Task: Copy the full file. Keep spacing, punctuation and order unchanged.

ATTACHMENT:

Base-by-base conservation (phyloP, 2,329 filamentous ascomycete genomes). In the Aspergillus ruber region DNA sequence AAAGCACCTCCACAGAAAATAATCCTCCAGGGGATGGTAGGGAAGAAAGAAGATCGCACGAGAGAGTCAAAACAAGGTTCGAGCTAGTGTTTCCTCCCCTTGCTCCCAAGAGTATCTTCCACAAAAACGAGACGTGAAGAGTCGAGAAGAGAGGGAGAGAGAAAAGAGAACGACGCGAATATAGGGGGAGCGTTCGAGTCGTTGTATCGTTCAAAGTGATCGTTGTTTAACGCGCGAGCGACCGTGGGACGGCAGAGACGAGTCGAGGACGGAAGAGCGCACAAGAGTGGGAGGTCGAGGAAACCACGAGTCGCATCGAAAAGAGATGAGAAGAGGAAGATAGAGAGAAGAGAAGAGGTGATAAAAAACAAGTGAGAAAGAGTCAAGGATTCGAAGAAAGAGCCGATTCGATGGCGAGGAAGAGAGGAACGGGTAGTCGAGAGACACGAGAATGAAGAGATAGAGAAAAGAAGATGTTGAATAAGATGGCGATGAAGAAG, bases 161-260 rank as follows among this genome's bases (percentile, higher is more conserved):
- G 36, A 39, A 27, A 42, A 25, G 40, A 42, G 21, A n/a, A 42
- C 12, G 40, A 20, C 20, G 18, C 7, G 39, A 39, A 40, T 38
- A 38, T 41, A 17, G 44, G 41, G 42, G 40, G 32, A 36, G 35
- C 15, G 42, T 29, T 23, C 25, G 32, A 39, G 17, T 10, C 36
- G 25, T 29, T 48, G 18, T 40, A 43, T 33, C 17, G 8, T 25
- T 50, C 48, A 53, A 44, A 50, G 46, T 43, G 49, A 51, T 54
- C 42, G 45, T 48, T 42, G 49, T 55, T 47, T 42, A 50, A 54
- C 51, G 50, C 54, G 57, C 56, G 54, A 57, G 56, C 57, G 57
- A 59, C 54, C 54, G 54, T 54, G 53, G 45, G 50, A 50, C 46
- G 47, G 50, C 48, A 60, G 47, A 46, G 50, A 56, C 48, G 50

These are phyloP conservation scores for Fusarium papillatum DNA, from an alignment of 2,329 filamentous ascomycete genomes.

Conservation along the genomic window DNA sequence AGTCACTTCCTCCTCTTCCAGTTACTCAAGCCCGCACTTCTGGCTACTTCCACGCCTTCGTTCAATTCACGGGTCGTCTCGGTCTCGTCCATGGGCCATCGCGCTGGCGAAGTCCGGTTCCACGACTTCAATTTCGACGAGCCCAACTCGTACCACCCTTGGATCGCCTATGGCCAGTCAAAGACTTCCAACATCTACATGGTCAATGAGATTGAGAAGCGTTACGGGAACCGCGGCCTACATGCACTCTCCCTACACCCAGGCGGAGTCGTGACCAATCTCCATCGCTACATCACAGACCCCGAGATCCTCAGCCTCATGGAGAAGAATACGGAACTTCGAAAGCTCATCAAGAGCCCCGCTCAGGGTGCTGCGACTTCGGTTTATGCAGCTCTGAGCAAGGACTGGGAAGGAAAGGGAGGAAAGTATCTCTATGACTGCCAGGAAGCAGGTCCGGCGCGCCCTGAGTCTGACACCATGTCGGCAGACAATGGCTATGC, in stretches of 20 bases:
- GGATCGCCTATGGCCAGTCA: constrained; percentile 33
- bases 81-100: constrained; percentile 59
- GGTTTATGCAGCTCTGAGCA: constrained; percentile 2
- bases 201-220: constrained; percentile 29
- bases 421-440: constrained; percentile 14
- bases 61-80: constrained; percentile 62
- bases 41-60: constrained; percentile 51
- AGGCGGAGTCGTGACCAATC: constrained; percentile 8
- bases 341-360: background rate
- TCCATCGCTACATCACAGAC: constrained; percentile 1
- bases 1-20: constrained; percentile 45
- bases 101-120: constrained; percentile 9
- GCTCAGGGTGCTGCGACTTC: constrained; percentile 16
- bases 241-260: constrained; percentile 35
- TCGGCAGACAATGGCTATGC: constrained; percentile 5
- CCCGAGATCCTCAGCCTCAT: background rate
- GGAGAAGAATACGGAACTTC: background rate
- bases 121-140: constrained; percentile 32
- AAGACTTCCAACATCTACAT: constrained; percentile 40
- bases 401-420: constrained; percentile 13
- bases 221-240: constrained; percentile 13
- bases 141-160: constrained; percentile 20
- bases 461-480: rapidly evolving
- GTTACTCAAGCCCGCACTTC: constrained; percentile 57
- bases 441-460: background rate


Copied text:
Base-by-base conservation (phyloP, 2,329 filamentous ascomycete genomes). In the Aspergillus ruber region DNA sequence AAAGCACCTCCACAGAAAATAATCCTCCAGGGGATGGTAGGGAAGAAAGAAGATCGCACGAGAGAGTCAAAACAAGGTTCGAGCTAGTGTTTCCTCCCCTTGCTCCCAAGAGTATCTTCCACAAAAACGAGACGTGAAGAGTCGAGAAGAGAGGGAGAGAGAAAAGAGAACGACGCGAATATAGGGGGAGCGTTCGAGTCGTTGTATCGTTCAAAGTGATCGTTGTTTAACGCGCGAGCGACCGTGGGACGGCAGAGACGAGTCGAGGACGGAAGAGCGCACAAGAGTGGGAGGTCGAGGAAACCACGAGTCGCATCGAAAAGAGATGAGAAGAGGAAGATAGAGAGAAGAGAAGAGGTGATAAAAAACAAGTGAGAAAGAGTCAAGGATTCGAAGAAAGAGCCGATTCGATGGCGAGGAAGAGAGGAACGGGTAGTCGAGAGACACGAGAATGAAGAGATAGAGAAAAGAAGATGTTGAATAAGATGGCGATGAAGAAG, bases 161-260 rank as follows among this genome's bases (percentile, higher is more conserved):
- G 36, A 39, A 27, A 42, A 25, G 40, A 42, G 21, A n/a, A 42
- C 12, G 40, A 20, C 20, G 18, C 7, G 39, A 39, A 40, T 38
- A 38, T 41, A 17, G 44, G 41, G 42, G 40, G 32, A 36, G 35
- C 15, G 42, T 29, T 23, C 25, G 32, A 39, G 17, T 10, C 36
- G 25, T 29, T 48, G 18, T 40, A 43, T 33, C 17, G 8, T 25
- T 50, C 48, A 53, A 44, A 50, G 46, T 43, G 49, A 51, T 54
- C 42, G 45, T 48, T 42, G 49, T 55, T 47, T 42, A 50, A 54
- C 51, G 50, C 54, G 57, C 56, G 54, A 57, G 56, C 57, G 57
- A 59, C 54, C 54, G 54, T 54, G 53, G 45, G 50, A 50, C 46
- G 47, G 50, C 48, A 60, G 47, A 46, G 50, A 56, C 48, G 50

These are phyloP conservation scores for Fusarium papillatum DNA, from an alignment of 2,329 filamentous ascomycete genomes.

Conservation along the genomic window DNA sequence AGTCACTTCCTCCTCTTCCAGTTACTCAAGCCCGCACTTCTGGCTACTTCCACGCCTTCGTTCAATTCACGGGTCGTCTCGGTCTCGTCCATGGGCCATCGCGCTGGCGAAGTCCGGTTCCACGACTTCAATTTCGACGAGCCCAACTCGTACCACCCTTGGATCGCCTATGGCCAGTCAAAGACTTCCAACATCTACATGGTCAATGAGATTGAGAAGCGTTACGGGAACCGCGGCCTACATGCACTCTCCCTACACCCAGGCGGAGTCGTGACCAATCTCCATCGCTACATCACAGACCCCGAGATCCTCAGCCTCATGGAGAAGAATACGGAACTTCGAAAGCTCATCAAGAGCCCCGCTCAGGGTGCTGCGACTTCGGTTTATGCAGCTCTGAGCAAGGACTGGGAAGGAAAGGGAGGAAAGTATCTCTATGACTGCCAGGAAGCAGGTCCGGCGCGCCCTGAGTCTGACACCATGTCGGCAGACAATGGCTATGC, in stretches of 20 bases:
- GGATCGCCTATGGCCAGTCA: constrained; percentile 33
- bases 81-100: constrained; percentile 59
- GGTTTATGCAGCTCTGAGCA: constrained; percentile 2
- bases 201-220: constrained; percentile 29
- bases 421-440: constrained; percentile 14
- bases 61-80: constrained; percentile 62
- bases 41-60: constrained; percentile 51
- AGGCGGAGTCGTGACCAATC: constrained; percentile 8
- bases 341-360: background rate
- TCCATCGCTACATCACAGAC: constrained; percentile 1
- bases 1-20: constrained; percentile 45
- bases 101-120: constrained; percentile 9
- GCTCAGGGTGCTGCGACTTC: constrained; percentile 16
- bases 241-260: constrained; percentile 35
- TCGGCAGACAATGGCTATGC: constrained; percentile 5
- CCCGAGATCCTCAGCCTCAT: background rate
- GGAGAAGAATACGGAACTTC: background rate
- bases 121-140: constrained; percentile 32
- AAGACTTCCAACATCTACAT: constrained; percentile 40
- bases 401-420: constrained; percentile 13
- bases 221-240: constrained; percentile 13
- bases 141-160: constrained; percentile 20
- bases 461-480: rapidly evolving
- GTTACTCAAGCCCGCACTTC: constrained; percentile 57
- bases 441-460: background rate